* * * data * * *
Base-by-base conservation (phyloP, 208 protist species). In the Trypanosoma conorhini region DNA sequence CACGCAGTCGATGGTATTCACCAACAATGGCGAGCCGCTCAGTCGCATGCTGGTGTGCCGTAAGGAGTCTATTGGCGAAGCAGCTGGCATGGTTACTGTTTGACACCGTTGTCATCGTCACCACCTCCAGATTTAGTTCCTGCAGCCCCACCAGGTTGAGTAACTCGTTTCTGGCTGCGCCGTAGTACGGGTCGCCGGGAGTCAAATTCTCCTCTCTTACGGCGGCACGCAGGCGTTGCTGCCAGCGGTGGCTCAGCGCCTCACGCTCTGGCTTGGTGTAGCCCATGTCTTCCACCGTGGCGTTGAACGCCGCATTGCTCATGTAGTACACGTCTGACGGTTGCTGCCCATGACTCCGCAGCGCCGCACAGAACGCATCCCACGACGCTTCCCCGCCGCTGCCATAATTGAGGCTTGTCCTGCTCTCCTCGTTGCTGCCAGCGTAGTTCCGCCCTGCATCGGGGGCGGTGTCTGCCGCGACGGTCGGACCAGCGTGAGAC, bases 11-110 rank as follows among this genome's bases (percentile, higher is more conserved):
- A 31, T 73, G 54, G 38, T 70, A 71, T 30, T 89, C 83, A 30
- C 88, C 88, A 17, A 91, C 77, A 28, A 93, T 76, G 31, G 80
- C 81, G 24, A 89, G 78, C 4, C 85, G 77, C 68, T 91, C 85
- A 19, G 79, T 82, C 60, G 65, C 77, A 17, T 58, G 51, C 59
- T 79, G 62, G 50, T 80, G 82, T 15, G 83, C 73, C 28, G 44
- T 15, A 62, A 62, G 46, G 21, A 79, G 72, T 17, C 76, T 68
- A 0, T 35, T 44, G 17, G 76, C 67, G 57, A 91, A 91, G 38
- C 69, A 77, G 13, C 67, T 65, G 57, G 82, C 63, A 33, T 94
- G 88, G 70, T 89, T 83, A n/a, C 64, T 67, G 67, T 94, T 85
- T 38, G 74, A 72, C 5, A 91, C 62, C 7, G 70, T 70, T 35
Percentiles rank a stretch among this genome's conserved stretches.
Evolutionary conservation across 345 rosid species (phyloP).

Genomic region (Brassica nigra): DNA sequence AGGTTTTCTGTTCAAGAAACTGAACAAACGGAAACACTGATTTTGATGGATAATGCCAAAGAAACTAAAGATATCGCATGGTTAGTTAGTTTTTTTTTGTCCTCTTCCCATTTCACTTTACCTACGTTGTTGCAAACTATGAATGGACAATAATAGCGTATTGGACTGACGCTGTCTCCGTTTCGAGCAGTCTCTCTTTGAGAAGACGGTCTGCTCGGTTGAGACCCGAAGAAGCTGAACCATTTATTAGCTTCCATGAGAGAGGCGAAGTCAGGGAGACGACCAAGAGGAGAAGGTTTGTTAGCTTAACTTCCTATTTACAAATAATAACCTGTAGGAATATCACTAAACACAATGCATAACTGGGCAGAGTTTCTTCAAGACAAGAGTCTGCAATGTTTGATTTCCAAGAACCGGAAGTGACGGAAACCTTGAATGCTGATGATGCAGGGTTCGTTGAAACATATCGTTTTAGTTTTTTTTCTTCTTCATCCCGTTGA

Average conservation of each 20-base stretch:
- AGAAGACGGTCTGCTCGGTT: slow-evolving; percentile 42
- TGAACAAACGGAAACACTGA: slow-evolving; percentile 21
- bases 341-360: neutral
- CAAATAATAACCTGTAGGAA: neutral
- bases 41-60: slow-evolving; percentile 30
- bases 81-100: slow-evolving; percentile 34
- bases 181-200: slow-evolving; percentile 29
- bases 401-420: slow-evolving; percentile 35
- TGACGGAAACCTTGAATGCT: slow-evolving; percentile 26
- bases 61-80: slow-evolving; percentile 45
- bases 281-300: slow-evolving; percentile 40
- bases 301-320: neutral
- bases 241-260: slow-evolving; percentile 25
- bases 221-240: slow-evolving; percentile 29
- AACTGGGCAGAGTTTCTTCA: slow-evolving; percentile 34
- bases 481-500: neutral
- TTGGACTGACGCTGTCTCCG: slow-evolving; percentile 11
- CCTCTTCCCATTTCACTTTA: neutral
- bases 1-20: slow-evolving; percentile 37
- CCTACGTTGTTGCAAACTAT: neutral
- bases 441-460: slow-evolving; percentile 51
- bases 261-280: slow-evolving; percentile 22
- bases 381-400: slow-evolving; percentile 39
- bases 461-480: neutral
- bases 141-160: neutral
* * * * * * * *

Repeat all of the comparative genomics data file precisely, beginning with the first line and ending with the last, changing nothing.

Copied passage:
Base-by-base conservation (phyloP, 208 protist species). In the Trypanosoma conorhini region DNA sequence CACGCAGTCGATGGTATTCACCAACAATGGCGAGCCGCTCAGTCGCATGCTGGTGTGCCGTAAGGAGTCTATTGGCGAAGCAGCTGGCATGGTTACTGTTTGACACCGTTGTCATCGTCACCACCTCCAGATTTAGTTCCTGCAGCCCCACCAGGTTGAGTAACTCGTTTCTGGCTGCGCCGTAGTACGGGTCGCCGGGAGTCAAATTCTCCTCTCTTACGGCGGCACGCAGGCGTTGCTGCCAGCGGTGGCTCAGCGCCTCACGCTCTGGCTTGGTGTAGCCCATGTCTTCCACCGTGGCGTTGAACGCCGCATTGCTCATGTAGTACACGTCTGACGGTTGCTGCCCATGACTCCGCAGCGCCGCACAGAACGCATCCCACGACGCTTCCCCGCCGCTGCCATAATTGAGGCTTGTCCTGCTCTCCTCGTTGCTGCCAGCGTAGTTCCGCCCTGCATCGGGGGCGGTGTCTGCCGCGACGGTCGGACCAGCGTGAGAC, bases 11-110 rank as follows among this genome's bases (percentile, higher is more conserved):
- A 31, T 73, G 54, G 38, T 70, A 71, T 30, T 89, C 83, A 30
- C 88, C 88, A 17, A 91, C 77, A 28, A 93, T 76, G 31, G 80
- C 81, G 24, A 89, G 78, C 4, C 85, G 77, C 68, T 91, C 85
- A 19, G 79, T 82, C 60, G 65, C 77, A 17, T 58, G 51, C 59
- T 79, G 62, G 50, T 80, G 82, T 15, G 83, C 73, C 28, G 44
- T 15, A 62, A 62, G 46, G 21, A 79, G 72, T 17, C 76, T 68
- A 0, T 35, T 44, G 17, G 76, C 67, G 57, A 91, A 91, G 38
- C 69, A 77, G 13, C 67, T 65, G 57, G 82, C 63, A 33, T 94
- G 88, G 70, T 89, T 83, A n/a, C 64, T 67, G 67, T 94, T 85
- T 38, G 74, A 72, C 5, A 91, C 62, C 7, G 70, T 70, T 35
Percentiles rank a stretch among this genome's conserved stretches.
Evolutionary conservation across 345 rosid species (phyloP).

Genomic region (Brassica nigra): DNA sequence AGGTTTTCTGTTCAAGAAACTGAACAAACGGAAACACTGATTTTGATGGATAATGCCAAAGAAACTAAAGATATCGCATGGTTAGTTAGTTTTTTTTTGTCCTCTTCCCATTTCACTTTACCTACGTTGTTGCAAACTATGAATGGACAATAATAGCGTATTGGACTGACGCTGTCTCCGTTTCGAGCAGTCTCTCTTTGAGAAGACGGTCTGCTCGGTTGAGACCCGAAGAAGCTGAACCATTTATTAGCTTCCATGAGAGAGGCGAAGTCAGGGAGACGACCAAGAGGAGAAGGTTTGTTAGCTTAACTTCCTATTTACAAATAATAACCTGTAGGAATATCACTAAACACAATGCATAACTGGGCAGAGTTTCTTCAAGACAAGAGTCTGCAATGTTTGATTTCCAAGAACCGGAAGTGACGGAAACCTTGAATGCTGATGATGCAGGGTTCGTTGAAACATATCGTTTTAGTTTTTTTTCTTCTTCATCCCGTTGA

Average conservation of each 20-base stretch:
- AGAAGACGGTCTGCTCGGTT: slow-evolving; percentile 42
- TGAACAAACGGAAACACTGA: slow-evolving; percentile 21
- bases 341-360: neutral
- CAAATAATAACCTGTAGGAA: neutral
- bases 41-60: slow-evolving; percentile 30
- bases 81-100: slow-evolving; percentile 34
- bases 181-200: slow-evolving; percentile 29
- bases 401-420: slow-evolving; percentile 35
- TGACGGAAACCTTGAATGCT: slow-evolving; percentile 26
- bases 61-80: slow-evolving; percentile 45
- bases 281-300: slow-evolving; percentile 40
- bases 301-320: neutral
- bases 241-260: slow-evolving; percentile 25
- bases 221-240: slow-evolving; percentile 29
- AACTGGGCAGAGTTTCTTCA: slow-evolving; percentile 34
- bases 481-500: neutral
- TTGGACTGACGCTGTCTCCG: slow-evolving; percentile 11
- CCTCTTCCCATTTCACTTTA: neutral
- bases 1-20: slow-evolving; percentile 37
- CCTACGTTGTTGCAAACTAT: neutral
- bases 441-460: slow-evolving; percentile 51
- bases 261-280: slow-evolving; percentile 22
- bases 381-400: slow-evolving; percentile 39
- bases 461-480: neutral
- bases 141-160: neutral